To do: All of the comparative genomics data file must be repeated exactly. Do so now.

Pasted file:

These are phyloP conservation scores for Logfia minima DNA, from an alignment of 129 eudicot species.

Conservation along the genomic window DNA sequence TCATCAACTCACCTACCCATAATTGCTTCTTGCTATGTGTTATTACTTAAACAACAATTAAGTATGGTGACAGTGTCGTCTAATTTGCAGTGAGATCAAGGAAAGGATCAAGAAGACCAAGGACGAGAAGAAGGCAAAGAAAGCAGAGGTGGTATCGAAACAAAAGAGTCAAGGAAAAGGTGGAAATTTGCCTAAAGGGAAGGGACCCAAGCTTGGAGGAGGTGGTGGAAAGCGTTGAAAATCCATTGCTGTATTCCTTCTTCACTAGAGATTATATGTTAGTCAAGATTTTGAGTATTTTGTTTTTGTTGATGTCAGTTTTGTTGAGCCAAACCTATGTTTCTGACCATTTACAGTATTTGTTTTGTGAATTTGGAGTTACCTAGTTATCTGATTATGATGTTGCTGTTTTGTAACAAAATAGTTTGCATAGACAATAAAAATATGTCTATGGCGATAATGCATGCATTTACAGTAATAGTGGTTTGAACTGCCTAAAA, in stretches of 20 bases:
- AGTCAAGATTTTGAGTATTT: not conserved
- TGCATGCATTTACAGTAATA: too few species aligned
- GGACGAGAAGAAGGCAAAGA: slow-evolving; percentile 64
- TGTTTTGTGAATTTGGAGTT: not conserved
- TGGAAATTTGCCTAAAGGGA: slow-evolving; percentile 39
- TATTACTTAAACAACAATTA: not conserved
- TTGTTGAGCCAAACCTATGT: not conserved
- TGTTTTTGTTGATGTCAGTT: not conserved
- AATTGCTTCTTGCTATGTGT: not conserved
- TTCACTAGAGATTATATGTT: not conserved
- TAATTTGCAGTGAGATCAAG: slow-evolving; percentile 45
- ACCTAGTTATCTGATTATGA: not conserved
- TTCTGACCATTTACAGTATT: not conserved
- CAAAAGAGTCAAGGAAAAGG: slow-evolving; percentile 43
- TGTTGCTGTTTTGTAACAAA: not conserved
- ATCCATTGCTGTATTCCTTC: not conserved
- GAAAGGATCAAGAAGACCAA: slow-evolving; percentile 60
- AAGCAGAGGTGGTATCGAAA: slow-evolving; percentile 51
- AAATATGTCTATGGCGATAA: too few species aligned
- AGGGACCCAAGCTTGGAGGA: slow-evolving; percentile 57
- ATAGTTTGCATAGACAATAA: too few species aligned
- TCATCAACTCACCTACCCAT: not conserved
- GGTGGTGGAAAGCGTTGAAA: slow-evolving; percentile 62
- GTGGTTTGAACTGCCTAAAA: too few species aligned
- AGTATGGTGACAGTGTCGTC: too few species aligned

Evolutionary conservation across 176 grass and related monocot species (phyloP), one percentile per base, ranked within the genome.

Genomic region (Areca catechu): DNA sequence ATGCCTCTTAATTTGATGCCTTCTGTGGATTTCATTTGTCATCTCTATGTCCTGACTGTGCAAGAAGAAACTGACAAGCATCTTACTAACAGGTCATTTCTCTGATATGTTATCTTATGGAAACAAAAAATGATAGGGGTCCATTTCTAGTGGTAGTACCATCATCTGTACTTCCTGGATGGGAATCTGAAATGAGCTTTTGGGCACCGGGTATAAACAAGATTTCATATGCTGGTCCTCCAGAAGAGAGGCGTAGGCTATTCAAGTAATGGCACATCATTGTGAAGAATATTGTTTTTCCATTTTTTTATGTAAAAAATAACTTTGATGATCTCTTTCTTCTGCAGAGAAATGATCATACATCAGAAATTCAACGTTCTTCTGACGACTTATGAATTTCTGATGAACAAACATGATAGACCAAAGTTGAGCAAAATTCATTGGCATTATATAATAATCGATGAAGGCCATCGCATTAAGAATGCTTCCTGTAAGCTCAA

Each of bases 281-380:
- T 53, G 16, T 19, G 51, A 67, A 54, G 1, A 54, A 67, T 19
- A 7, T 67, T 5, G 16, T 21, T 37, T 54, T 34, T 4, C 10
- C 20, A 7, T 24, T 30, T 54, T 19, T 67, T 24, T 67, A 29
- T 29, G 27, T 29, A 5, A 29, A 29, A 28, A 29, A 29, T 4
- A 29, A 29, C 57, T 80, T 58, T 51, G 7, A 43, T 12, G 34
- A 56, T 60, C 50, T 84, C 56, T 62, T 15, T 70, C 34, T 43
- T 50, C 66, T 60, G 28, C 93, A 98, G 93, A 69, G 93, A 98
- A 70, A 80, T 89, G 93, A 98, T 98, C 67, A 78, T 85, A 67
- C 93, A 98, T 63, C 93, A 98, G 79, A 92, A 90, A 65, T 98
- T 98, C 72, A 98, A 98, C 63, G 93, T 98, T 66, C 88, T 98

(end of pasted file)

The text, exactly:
These are phyloP conservation scores for Logfia minima DNA, from an alignment of 129 eudicot species.

Conservation along the genomic window DNA sequence TCATCAACTCACCTACCCATAATTGCTTCTTGCTATGTGTTATTACTTAAACAACAATTAAGTATGGTGACAGTGTCGTCTAATTTGCAGTGAGATCAAGGAAAGGATCAAGAAGACCAAGGACGAGAAGAAGGCAAAGAAAGCAGAGGTGGTATCGAAACAAAAGAGTCAAGGAAAAGGTGGAAATTTGCCTAAAGGGAAGGGACCCAAGCTTGGAGGAGGTGGTGGAAAGCGTTGAAAATCCATTGCTGTATTCCTTCTTCACTAGAGATTATATGTTAGTCAAGATTTTGAGTATTTTGTTTTTGTTGATGTCAGTTTTGTTGAGCCAAACCTATGTTTCTGACCATTTACAGTATTTGTTTTGTGAATTTGGAGTTACCTAGTTATCTGATTATGATGTTGCTGTTTTGTAACAAAATAGTTTGCATAGACAATAAAAATATGTCTATGGCGATAATGCATGCATTTACAGTAATAGTGGTTTGAACTGCCTAAAA, in stretches of 20 bases:
- AGTCAAGATTTTGAGTATTT: not conserved
- TGCATGCATTTACAGTAATA: too few species aligned
- GGACGAGAAGAAGGCAAAGA: slow-evolving; percentile 64
- TGTTTTGTGAATTTGGAGTT: not conserved
- TGGAAATTTGCCTAAAGGGA: slow-evolving; percentile 39
- TATTACTTAAACAACAATTA: not conserved
- TTGTTGAGCCAAACCTATGT: not conserved
- TGTTTTTGTTGATGTCAGTT: not conserved
- AATTGCTTCTTGCTATGTGT: not conserved
- TTCACTAGAGATTATATGTT: not conserved
- TAATTTGCAGTGAGATCAAG: slow-evolving; percentile 45
- ACCTAGTTATCTGATTATGA: not conserved
- TTCTGACCATTTACAGTATT: not conserved
- CAAAAGAGTCAAGGAAAAGG: slow-evolving; percentile 43
- TGTTGCTGTTTTGTAACAAA: not conserved
- ATCCATTGCTGTATTCCTTC: not conserved
- GAAAGGATCAAGAAGACCAA: slow-evolving; percentile 60
- AAGCAGAGGTGGTATCGAAA: slow-evolving; percentile 51
- AAATATGTCTATGGCGATAA: too few species aligned
- AGGGACCCAAGCTTGGAGGA: slow-evolving; percentile 57
- ATAGTTTGCATAGACAATAA: too few species aligned
- TCATCAACTCACCTACCCAT: not conserved
- GGTGGTGGAAAGCGTTGAAA: slow-evolving; percentile 62
- GTGGTTTGAACTGCCTAAAA: too few species aligned
- AGTATGGTGACAGTGTCGTC: too few species aligned

Evolutionary conservation across 176 grass and related monocot species (phyloP), one percentile per base, ranked within the genome.

Genomic region (Areca catechu): DNA sequence ATGCCTCTTAATTTGATGCCTTCTGTGGATTTCATTTGTCATCTCTATGTCCTGACTGTGCAAGAAGAAACTGACAAGCATCTTACTAACAGGTCATTTCTCTGATATGTTATCTTATGGAAACAAAAAATGATAGGGGTCCATTTCTAGTGGTAGTACCATCATCTGTACTTCCTGGATGGGAATCTGAAATGAGCTTTTGGGCACCGGGTATAAACAAGATTTCATATGCTGGTCCTCCAGAAGAGAGGCGTAGGCTATTCAAGTAATGGCACATCATTGTGAAGAATATTGTTTTTCCATTTTTTTATGTAAAAAATAACTTTGATGATCTCTTTCTTCTGCAGAGAAATGATCATACATCAGAAATTCAACGTTCTTCTGACGACTTATGAATTTCTGATGAACAAACATGATAGACCAAAGTTGAGCAAAATTCATTGGCATTATATAATAATCGATGAAGGCCATCGCATTAAGAATGCTTCCTGTAAGCTCAA

Each of bases 281-380:
- T 53, G 16, T 19, G 51, A 67, A 54, G 1, A 54, A 67, T 19
- A 7, T 67, T 5, G 16, T 21, T 37, T 54, T 34, T 4, C 10
- C 20, A 7, T 24, T 30, T 54, T 19, T 67, T 24, T 67, A 29
- T 29, G 27, T 29, A 5, A 29, A 29, A 28, A 29, A 29, T 4
- A 29, A 29, C 57, T 80, T 58, T 51, G 7, A 43, T 12, G 34
- A 56, T 60, C 50, T 84, C 56, T 62, T 15, T 70, C 34, T 43
- T 50, C 66, T 60, G 28, C 93, A 98, G 93, A 69, G 93, A 98
- A 70, A 80, T 89, G 93, A 98, T 98, C 67, A 78, T 85, A 67
- C 93, A 98, T 63, C 93, A 98, G 79, A 92, A 90, A 65, T 98
- T 98, C 72, A 98, A 98, C 63, G 93, T 98, T 66, C 88, T 98